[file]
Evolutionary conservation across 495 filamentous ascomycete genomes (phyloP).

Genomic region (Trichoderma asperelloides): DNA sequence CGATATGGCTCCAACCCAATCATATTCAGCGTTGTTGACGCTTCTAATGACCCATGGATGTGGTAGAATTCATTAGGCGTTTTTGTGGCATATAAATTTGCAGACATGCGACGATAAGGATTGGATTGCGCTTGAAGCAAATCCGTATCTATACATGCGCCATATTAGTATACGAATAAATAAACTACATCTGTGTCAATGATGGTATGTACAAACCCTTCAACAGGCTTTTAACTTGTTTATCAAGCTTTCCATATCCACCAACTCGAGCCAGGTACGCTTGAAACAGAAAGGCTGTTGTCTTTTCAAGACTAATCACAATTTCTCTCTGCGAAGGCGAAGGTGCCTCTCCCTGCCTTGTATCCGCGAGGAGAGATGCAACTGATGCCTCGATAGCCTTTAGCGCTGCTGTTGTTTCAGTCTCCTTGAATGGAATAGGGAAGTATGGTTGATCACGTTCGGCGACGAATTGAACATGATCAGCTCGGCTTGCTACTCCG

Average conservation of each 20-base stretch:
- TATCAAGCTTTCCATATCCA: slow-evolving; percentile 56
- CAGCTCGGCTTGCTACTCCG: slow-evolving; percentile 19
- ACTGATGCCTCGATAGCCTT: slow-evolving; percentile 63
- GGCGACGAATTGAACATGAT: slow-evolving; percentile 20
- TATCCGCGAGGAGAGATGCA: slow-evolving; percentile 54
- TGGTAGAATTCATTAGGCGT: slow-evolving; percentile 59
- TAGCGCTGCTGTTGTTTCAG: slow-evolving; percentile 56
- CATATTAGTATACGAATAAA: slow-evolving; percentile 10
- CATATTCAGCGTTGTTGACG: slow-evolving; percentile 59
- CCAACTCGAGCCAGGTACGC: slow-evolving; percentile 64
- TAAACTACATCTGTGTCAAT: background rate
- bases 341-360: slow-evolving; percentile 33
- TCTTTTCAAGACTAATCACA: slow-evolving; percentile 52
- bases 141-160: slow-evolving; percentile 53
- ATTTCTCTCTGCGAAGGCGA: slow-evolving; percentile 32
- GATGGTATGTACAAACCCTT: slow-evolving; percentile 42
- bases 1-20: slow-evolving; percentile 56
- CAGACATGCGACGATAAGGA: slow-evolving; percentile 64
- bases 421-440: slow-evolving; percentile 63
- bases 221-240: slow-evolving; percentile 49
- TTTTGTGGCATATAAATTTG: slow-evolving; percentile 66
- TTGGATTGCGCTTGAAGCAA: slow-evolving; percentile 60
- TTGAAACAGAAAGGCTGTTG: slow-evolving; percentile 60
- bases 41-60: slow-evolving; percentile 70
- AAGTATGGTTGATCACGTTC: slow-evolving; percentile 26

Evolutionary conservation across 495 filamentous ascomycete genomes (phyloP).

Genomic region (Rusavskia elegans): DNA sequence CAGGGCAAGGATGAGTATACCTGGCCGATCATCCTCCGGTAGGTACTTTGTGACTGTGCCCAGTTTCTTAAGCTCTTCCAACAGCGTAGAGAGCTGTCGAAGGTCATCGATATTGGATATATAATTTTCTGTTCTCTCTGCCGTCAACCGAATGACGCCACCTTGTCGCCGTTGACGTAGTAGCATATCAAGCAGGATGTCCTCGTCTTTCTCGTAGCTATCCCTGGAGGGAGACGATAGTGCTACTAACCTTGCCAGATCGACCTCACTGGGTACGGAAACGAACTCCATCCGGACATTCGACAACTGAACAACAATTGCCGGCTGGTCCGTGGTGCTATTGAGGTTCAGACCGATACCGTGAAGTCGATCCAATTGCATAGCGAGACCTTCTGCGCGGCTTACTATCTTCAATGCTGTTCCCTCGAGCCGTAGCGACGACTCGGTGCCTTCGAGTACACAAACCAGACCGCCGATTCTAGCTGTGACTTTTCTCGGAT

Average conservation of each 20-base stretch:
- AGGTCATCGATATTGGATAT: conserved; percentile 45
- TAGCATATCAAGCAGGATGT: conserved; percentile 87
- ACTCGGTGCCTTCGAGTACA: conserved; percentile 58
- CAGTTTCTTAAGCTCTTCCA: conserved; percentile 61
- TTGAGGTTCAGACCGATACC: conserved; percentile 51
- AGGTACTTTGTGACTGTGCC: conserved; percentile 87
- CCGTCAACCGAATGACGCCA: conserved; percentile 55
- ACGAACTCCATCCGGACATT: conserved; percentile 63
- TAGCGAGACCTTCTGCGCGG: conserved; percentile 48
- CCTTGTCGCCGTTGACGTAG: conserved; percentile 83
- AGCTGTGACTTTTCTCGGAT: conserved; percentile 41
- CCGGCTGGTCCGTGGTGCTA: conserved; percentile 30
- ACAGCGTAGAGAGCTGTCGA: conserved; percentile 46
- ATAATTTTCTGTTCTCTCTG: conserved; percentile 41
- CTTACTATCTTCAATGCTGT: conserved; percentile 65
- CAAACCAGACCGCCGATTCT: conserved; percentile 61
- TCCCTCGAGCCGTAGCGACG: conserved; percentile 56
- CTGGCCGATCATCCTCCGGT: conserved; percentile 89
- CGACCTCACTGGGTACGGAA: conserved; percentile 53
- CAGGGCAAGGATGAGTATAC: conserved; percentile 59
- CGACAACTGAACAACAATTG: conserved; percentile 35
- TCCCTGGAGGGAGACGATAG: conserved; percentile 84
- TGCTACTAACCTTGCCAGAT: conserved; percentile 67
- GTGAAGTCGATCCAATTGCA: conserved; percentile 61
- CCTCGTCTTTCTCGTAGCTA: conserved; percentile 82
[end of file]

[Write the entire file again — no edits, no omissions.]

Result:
Evolutionary conservation across 495 filamentous ascomycete genomes (phyloP).

Genomic region (Trichoderma asperelloides): DNA sequence CGATATGGCTCCAACCCAATCATATTCAGCGTTGTTGACGCTTCTAATGACCCATGGATGTGGTAGAATTCATTAGGCGTTTTTGTGGCATATAAATTTGCAGACATGCGACGATAAGGATTGGATTGCGCTTGAAGCAAATCCGTATCTATACATGCGCCATATTAGTATACGAATAAATAAACTACATCTGTGTCAATGATGGTATGTACAAACCCTTCAACAGGCTTTTAACTTGTTTATCAAGCTTTCCATATCCACCAACTCGAGCCAGGTACGCTTGAAACAGAAAGGCTGTTGTCTTTTCAAGACTAATCACAATTTCTCTCTGCGAAGGCGAAGGTGCCTCTCCCTGCCTTGTATCCGCGAGGAGAGATGCAACTGATGCCTCGATAGCCTTTAGCGCTGCTGTTGTTTCAGTCTCCTTGAATGGAATAGGGAAGTATGGTTGATCACGTTCGGCGACGAATTGAACATGATCAGCTCGGCTTGCTACTCCG

Average conservation of each 20-base stretch:
- TATCAAGCTTTCCATATCCA: slow-evolving; percentile 56
- CAGCTCGGCTTGCTACTCCG: slow-evolving; percentile 19
- ACTGATGCCTCGATAGCCTT: slow-evolving; percentile 63
- GGCGACGAATTGAACATGAT: slow-evolving; percentile 20
- TATCCGCGAGGAGAGATGCA: slow-evolving; percentile 54
- TGGTAGAATTCATTAGGCGT: slow-evolving; percentile 59
- TAGCGCTGCTGTTGTTTCAG: slow-evolving; percentile 56
- CATATTAGTATACGAATAAA: slow-evolving; percentile 10
- CATATTCAGCGTTGTTGACG: slow-evolving; percentile 59
- CCAACTCGAGCCAGGTACGC: slow-evolving; percentile 64
- TAAACTACATCTGTGTCAAT: background rate
- bases 341-360: slow-evolving; percentile 33
- TCTTTTCAAGACTAATCACA: slow-evolving; percentile 52
- bases 141-160: slow-evolving; percentile 53
- ATTTCTCTCTGCGAAGGCGA: slow-evolving; percentile 32
- GATGGTATGTACAAACCCTT: slow-evolving; percentile 42
- bases 1-20: slow-evolving; percentile 56
- CAGACATGCGACGATAAGGA: slow-evolving; percentile 64
- bases 421-440: slow-evolving; percentile 63
- bases 221-240: slow-evolving; percentile 49
- TTTTGTGGCATATAAATTTG: slow-evolving; percentile 66
- TTGGATTGCGCTTGAAGCAA: slow-evolving; percentile 60
- TTGAAACAGAAAGGCTGTTG: slow-evolving; percentile 60
- bases 41-60: slow-evolving; percentile 70
- AAGTATGGTTGATCACGTTC: slow-evolving; percentile 26

Evolutionary conservation across 495 filamentous ascomycete genomes (phyloP).

Genomic region (Rusavskia elegans): DNA sequence CAGGGCAAGGATGAGTATACCTGGCCGATCATCCTCCGGTAGGTACTTTGTGACTGTGCCCAGTTTCTTAAGCTCTTCCAACAGCGTAGAGAGCTGTCGAAGGTCATCGATATTGGATATATAATTTTCTGTTCTCTCTGCCGTCAACCGAATGACGCCACCTTGTCGCCGTTGACGTAGTAGCATATCAAGCAGGATGTCCTCGTCTTTCTCGTAGCTATCCCTGGAGGGAGACGATAGTGCTACTAACCTTGCCAGATCGACCTCACTGGGTACGGAAACGAACTCCATCCGGACATTCGACAACTGAACAACAATTGCCGGCTGGTCCGTGGTGCTATTGAGGTTCAGACCGATACCGTGAAGTCGATCCAATTGCATAGCGAGACCTTCTGCGCGGCTTACTATCTTCAATGCTGTTCCCTCGAGCCGTAGCGACGACTCGGTGCCTTCGAGTACACAAACCAGACCGCCGATTCTAGCTGTGACTTTTCTCGGAT

Average conservation of each 20-base stretch:
- AGGTCATCGATATTGGATAT: conserved; percentile 45
- TAGCATATCAAGCAGGATGT: conserved; percentile 87
- ACTCGGTGCCTTCGAGTACA: conserved; percentile 58
- CAGTTTCTTAAGCTCTTCCA: conserved; percentile 61
- TTGAGGTTCAGACCGATACC: conserved; percentile 51
- AGGTACTTTGTGACTGTGCC: conserved; percentile 87
- CCGTCAACCGAATGACGCCA: conserved; percentile 55
- ACGAACTCCATCCGGACATT: conserved; percentile 63
- TAGCGAGACCTTCTGCGCGG: conserved; percentile 48
- CCTTGTCGCCGTTGACGTAG: conserved; percentile 83
- AGCTGTGACTTTTCTCGGAT: conserved; percentile 41
- CCGGCTGGTCCGTGGTGCTA: conserved; percentile 30
- ACAGCGTAGAGAGCTGTCGA: conserved; percentile 46
- ATAATTTTCTGTTCTCTCTG: conserved; percentile 41
- CTTACTATCTTCAATGCTGT: conserved; percentile 65
- CAAACCAGACCGCCGATTCT: conserved; percentile 61
- TCCCTCGAGCCGTAGCGACG: conserved; percentile 56
- CTGGCCGATCATCCTCCGGT: conserved; percentile 89
- CGACCTCACTGGGTACGGAA: conserved; percentile 53
- CAGGGCAAGGATGAGTATAC: conserved; percentile 59
- CGACAACTGAACAACAATTG: conserved; percentile 35
- TCCCTGGAGGGAGACGATAG: conserved; percentile 84
- TGCTACTAACCTTGCCAGAT: conserved; percentile 67
- GTGAAGTCGATCCAATTGCA: conserved; percentile 61
- CCTCGTCTTTCTCGTAGCTA: conserved; percentile 82